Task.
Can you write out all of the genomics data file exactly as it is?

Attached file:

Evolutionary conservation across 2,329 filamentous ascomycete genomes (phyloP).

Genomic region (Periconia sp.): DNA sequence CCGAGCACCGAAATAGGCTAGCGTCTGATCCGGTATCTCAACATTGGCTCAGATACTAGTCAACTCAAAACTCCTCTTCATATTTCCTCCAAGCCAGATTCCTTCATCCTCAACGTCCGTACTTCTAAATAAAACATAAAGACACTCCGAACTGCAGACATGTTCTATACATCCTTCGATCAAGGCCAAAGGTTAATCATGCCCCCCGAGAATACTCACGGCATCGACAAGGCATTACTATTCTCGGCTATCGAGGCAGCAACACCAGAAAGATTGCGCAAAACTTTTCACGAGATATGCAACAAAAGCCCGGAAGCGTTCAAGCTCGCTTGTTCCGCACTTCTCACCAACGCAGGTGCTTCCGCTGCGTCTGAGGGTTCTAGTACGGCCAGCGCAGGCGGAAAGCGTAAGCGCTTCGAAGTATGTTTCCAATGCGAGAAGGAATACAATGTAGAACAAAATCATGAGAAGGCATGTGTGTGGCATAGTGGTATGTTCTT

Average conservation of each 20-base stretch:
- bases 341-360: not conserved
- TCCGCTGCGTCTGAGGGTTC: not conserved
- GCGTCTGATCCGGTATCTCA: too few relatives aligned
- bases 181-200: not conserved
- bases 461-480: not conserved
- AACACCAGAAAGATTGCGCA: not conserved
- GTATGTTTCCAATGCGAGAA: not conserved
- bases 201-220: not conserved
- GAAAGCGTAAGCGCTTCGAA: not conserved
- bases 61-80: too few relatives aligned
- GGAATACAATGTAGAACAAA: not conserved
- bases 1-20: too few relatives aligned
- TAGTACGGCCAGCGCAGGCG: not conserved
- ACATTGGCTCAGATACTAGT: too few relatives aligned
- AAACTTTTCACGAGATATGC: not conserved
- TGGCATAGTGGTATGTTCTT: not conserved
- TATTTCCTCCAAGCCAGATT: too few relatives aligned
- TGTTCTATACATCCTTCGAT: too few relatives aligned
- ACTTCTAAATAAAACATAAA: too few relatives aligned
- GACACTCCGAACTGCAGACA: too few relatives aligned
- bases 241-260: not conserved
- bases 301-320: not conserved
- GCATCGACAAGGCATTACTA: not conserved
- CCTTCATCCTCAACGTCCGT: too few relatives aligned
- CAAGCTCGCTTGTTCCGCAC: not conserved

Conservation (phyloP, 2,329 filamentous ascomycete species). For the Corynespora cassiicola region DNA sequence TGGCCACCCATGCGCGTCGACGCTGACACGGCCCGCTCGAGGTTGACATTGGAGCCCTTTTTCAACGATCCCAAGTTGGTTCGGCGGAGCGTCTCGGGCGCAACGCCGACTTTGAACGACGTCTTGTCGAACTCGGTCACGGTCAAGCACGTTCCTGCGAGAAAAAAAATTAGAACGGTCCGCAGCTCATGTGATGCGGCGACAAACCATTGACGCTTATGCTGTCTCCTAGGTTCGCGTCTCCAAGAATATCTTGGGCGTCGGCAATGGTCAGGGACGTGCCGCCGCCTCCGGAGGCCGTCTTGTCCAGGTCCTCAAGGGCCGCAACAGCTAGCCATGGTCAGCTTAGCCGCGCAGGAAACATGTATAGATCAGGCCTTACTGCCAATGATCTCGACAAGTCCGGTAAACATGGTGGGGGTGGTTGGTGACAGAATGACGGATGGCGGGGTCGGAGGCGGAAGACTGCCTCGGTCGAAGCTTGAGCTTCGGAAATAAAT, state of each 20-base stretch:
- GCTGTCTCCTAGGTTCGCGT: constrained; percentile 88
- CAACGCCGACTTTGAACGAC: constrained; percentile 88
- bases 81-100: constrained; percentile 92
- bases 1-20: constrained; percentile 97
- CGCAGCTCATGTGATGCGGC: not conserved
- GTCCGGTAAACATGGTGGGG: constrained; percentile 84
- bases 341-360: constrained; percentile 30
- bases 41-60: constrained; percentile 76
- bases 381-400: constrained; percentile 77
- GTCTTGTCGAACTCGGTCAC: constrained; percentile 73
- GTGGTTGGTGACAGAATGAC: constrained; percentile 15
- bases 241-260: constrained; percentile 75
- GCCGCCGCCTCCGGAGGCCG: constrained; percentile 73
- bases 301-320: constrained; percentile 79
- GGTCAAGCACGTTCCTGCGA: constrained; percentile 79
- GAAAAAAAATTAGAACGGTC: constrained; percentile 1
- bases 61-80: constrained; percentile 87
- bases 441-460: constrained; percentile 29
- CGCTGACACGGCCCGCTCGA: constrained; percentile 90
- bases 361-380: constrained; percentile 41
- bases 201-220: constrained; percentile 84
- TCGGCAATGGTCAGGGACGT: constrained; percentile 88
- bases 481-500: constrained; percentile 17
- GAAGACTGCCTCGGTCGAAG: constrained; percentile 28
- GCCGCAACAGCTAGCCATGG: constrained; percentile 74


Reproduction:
Evolutionary conservation across 2,329 filamentous ascomycete genomes (phyloP).

Genomic region (Periconia sp.): DNA sequence CCGAGCACCGAAATAGGCTAGCGTCTGATCCGGTATCTCAACATTGGCTCAGATACTAGTCAACTCAAAACTCCTCTTCATATTTCCTCCAAGCCAGATTCCTTCATCCTCAACGTCCGTACTTCTAAATAAAACATAAAGACACTCCGAACTGCAGACATGTTCTATACATCCTTCGATCAAGGCCAAAGGTTAATCATGCCCCCCGAGAATACTCACGGCATCGACAAGGCATTACTATTCTCGGCTATCGAGGCAGCAACACCAGAAAGATTGCGCAAAACTTTTCACGAGATATGCAACAAAAGCCCGGAAGCGTTCAAGCTCGCTTGTTCCGCACTTCTCACCAACGCAGGTGCTTCCGCTGCGTCTGAGGGTTCTAGTACGGCCAGCGCAGGCGGAAAGCGTAAGCGCTTCGAAGTATGTTTCCAATGCGAGAAGGAATACAATGTAGAACAAAATCATGAGAAGGCATGTGTGTGGCATAGTGGTATGTTCTT

Average conservation of each 20-base stretch:
- bases 341-360: not conserved
- TCCGCTGCGTCTGAGGGTTC: not conserved
- GCGTCTGATCCGGTATCTCA: too few relatives aligned
- bases 181-200: not conserved
- bases 461-480: not conserved
- AACACCAGAAAGATTGCGCA: not conserved
- GTATGTTTCCAATGCGAGAA: not conserved
- bases 201-220: not conserved
- GAAAGCGTAAGCGCTTCGAA: not conserved
- bases 61-80: too few relatives aligned
- GGAATACAATGTAGAACAAA: not conserved
- bases 1-20: too few relatives aligned
- TAGTACGGCCAGCGCAGGCG: not conserved
- ACATTGGCTCAGATACTAGT: too few relatives aligned
- AAACTTTTCACGAGATATGC: not conserved
- TGGCATAGTGGTATGTTCTT: not conserved
- TATTTCCTCCAAGCCAGATT: too few relatives aligned
- TGTTCTATACATCCTTCGAT: too few relatives aligned
- ACTTCTAAATAAAACATAAA: too few relatives aligned
- GACACTCCGAACTGCAGACA: too few relatives aligned
- bases 241-260: not conserved
- bases 301-320: not conserved
- GCATCGACAAGGCATTACTA: not conserved
- CCTTCATCCTCAACGTCCGT: too few relatives aligned
- CAAGCTCGCTTGTTCCGCAC: not conserved

Conservation (phyloP, 2,329 filamentous ascomycete species). For the Corynespora cassiicola region DNA sequence TGGCCACCCATGCGCGTCGACGCTGACACGGCCCGCTCGAGGTTGACATTGGAGCCCTTTTTCAACGATCCCAAGTTGGTTCGGCGGAGCGTCTCGGGCGCAACGCCGACTTTGAACGACGTCTTGTCGAACTCGGTCACGGTCAAGCACGTTCCTGCGAGAAAAAAAATTAGAACGGTCCGCAGCTCATGTGATGCGGCGACAAACCATTGACGCTTATGCTGTCTCCTAGGTTCGCGTCTCCAAGAATATCTTGGGCGTCGGCAATGGTCAGGGACGTGCCGCCGCCTCCGGAGGCCGTCTTGTCCAGGTCCTCAAGGGCCGCAACAGCTAGCCATGGTCAGCTTAGCCGCGCAGGAAACATGTATAGATCAGGCCTTACTGCCAATGATCTCGACAAGTCCGGTAAACATGGTGGGGGTGGTTGGTGACAGAATGACGGATGGCGGGGTCGGAGGCGGAAGACTGCCTCGGTCGAAGCTTGAGCTTCGGAAATAAAT, state of each 20-base stretch:
- GCTGTCTCCTAGGTTCGCGT: constrained; percentile 88
- CAACGCCGACTTTGAACGAC: constrained; percentile 88
- bases 81-100: constrained; percentile 92
- bases 1-20: constrained; percentile 97
- CGCAGCTCATGTGATGCGGC: not conserved
- GTCCGGTAAACATGGTGGGG: constrained; percentile 84
- bases 341-360: constrained; percentile 30
- bases 41-60: constrained; percentile 76
- bases 381-400: constrained; percentile 77
- GTCTTGTCGAACTCGGTCAC: constrained; percentile 73
- GTGGTTGGTGACAGAATGAC: constrained; percentile 15
- bases 241-260: constrained; percentile 75
- GCCGCCGCCTCCGGAGGCCG: constrained; percentile 73
- bases 301-320: constrained; percentile 79
- GGTCAAGCACGTTCCTGCGA: constrained; percentile 79
- GAAAAAAAATTAGAACGGTC: constrained; percentile 1
- bases 61-80: constrained; percentile 87
- bases 441-460: constrained; percentile 29
- CGCTGACACGGCCCGCTCGA: constrained; percentile 90
- bases 361-380: constrained; percentile 41
- bases 201-220: constrained; percentile 84
- TCGGCAATGGTCAGGGACGT: constrained; percentile 88
- bases 481-500: constrained; percentile 17
- GAAGACTGCCTCGGTCGAAG: constrained; percentile 28
- GCCGCAACAGCTAGCCATGG: constrained; percentile 74